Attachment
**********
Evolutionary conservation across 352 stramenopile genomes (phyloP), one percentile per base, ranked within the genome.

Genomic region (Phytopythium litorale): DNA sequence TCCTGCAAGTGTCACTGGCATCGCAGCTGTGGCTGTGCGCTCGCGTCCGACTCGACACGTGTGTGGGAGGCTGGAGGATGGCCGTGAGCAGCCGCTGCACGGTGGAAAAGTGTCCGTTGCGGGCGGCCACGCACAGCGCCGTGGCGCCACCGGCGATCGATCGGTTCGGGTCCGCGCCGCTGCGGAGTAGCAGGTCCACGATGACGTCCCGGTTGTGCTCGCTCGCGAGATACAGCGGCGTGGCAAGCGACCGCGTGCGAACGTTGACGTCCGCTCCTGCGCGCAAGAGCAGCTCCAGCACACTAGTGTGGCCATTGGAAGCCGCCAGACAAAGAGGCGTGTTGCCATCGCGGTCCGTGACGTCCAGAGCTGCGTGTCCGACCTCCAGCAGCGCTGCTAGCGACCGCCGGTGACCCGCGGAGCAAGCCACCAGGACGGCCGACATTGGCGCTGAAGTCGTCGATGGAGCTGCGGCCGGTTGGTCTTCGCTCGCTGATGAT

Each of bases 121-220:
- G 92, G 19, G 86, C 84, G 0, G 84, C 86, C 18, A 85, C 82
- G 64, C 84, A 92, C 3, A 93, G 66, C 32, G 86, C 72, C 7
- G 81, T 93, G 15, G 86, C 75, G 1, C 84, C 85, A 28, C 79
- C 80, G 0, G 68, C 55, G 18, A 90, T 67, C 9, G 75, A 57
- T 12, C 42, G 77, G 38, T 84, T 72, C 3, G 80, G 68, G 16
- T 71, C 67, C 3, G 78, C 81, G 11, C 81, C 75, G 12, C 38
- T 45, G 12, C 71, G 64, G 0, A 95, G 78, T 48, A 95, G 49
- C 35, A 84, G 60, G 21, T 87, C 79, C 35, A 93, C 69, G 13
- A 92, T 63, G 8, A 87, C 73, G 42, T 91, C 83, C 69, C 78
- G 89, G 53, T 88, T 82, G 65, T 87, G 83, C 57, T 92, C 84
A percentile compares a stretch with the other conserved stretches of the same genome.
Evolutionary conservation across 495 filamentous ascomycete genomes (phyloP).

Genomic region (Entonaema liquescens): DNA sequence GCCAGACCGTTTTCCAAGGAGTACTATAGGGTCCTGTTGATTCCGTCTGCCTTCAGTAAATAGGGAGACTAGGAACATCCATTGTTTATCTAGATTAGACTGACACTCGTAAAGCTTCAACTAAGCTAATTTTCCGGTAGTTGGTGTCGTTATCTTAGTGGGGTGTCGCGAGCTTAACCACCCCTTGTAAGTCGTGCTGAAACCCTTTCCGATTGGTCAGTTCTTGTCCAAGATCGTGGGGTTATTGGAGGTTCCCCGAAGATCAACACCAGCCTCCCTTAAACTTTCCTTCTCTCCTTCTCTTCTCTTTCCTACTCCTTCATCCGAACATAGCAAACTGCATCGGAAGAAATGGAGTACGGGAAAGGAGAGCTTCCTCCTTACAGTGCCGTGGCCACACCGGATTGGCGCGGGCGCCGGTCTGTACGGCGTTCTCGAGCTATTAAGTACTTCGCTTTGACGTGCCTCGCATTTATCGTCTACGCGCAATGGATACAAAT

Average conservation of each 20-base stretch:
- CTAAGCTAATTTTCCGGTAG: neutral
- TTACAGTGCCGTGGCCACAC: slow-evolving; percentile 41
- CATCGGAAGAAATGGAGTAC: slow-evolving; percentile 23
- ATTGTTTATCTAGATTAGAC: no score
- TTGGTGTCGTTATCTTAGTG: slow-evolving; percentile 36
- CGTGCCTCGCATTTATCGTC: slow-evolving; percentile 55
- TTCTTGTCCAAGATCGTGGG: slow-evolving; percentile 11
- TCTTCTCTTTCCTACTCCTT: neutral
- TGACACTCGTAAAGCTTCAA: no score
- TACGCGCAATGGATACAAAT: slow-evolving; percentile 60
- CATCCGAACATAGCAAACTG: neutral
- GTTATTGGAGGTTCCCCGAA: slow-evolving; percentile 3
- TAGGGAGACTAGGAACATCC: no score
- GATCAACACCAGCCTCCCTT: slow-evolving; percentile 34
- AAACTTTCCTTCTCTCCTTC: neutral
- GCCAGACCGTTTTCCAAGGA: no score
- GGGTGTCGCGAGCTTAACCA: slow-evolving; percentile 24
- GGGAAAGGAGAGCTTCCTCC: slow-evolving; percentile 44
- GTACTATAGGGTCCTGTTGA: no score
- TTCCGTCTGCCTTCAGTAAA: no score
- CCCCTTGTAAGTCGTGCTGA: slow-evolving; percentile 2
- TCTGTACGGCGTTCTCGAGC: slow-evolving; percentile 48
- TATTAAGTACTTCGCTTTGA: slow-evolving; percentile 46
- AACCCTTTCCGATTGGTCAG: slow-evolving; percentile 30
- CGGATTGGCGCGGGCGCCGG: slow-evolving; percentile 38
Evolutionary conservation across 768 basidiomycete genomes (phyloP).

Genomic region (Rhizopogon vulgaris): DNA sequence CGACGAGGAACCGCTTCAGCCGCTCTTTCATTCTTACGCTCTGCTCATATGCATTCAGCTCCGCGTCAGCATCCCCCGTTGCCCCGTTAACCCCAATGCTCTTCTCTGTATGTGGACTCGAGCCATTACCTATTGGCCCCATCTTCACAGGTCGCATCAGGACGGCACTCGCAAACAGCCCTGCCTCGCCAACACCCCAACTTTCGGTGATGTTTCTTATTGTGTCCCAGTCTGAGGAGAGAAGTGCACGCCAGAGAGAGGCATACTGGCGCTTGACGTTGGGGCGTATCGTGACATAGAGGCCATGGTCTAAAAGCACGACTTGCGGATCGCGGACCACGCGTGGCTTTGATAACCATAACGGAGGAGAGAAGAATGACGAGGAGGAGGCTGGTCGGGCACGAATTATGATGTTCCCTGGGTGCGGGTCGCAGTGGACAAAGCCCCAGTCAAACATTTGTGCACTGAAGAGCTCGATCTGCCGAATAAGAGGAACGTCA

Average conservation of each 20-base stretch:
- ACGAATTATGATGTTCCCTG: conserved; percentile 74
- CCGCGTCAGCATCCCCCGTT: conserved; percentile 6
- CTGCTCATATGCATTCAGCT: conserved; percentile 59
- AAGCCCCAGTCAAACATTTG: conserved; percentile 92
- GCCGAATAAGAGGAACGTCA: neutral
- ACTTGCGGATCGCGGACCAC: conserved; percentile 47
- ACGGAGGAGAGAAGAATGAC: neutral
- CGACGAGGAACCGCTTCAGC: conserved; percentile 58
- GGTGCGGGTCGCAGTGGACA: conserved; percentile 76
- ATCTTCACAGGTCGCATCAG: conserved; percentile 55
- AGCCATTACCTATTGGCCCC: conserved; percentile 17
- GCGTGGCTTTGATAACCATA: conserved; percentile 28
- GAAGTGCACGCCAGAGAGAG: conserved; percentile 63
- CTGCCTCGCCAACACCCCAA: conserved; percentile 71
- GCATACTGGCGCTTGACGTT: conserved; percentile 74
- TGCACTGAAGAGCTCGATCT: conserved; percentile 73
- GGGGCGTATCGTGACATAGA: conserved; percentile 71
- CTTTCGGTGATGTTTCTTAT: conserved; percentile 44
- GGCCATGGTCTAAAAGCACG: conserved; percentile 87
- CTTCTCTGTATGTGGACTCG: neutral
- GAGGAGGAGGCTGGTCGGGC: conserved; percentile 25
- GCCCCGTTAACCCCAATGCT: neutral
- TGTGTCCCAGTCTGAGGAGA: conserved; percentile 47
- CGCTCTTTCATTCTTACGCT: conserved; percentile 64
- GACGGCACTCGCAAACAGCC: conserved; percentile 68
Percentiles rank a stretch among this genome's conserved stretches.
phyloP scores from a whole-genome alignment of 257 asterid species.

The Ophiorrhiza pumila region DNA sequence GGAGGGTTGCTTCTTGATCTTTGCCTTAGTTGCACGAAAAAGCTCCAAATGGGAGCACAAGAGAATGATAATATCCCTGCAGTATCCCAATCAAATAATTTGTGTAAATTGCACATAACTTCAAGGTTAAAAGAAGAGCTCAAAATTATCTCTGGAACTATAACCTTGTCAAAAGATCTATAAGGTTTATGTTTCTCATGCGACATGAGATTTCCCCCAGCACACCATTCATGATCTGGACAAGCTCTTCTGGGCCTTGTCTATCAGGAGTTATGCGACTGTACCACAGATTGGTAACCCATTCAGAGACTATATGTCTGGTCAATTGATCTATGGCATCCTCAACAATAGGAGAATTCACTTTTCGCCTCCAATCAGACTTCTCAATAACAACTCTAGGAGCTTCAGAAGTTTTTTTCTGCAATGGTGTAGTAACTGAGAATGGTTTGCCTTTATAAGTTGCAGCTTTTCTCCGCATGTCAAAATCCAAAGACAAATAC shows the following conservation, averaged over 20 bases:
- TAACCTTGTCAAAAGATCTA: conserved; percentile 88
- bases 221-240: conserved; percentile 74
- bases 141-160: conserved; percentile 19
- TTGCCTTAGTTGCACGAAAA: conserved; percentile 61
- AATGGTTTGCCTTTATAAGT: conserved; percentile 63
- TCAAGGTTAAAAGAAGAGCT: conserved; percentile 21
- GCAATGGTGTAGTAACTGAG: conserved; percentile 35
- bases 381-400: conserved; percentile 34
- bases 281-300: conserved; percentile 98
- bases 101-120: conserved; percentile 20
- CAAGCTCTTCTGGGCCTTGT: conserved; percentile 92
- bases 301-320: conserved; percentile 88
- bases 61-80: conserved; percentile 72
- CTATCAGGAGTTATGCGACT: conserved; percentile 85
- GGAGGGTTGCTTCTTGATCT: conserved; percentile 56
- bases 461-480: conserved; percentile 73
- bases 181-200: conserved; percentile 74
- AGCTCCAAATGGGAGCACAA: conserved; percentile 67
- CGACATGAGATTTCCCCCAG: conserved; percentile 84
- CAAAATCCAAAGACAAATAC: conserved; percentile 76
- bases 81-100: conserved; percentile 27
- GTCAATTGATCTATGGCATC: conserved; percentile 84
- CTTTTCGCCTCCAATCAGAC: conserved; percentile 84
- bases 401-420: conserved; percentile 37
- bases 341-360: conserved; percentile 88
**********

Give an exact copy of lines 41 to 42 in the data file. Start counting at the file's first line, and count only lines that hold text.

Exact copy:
- AACCCTTTCCGATTGGTCAG: slow-evolving; percentile 30
- CGGATTGGCGCGGGCGCCGG: slow-evolving; percentile 38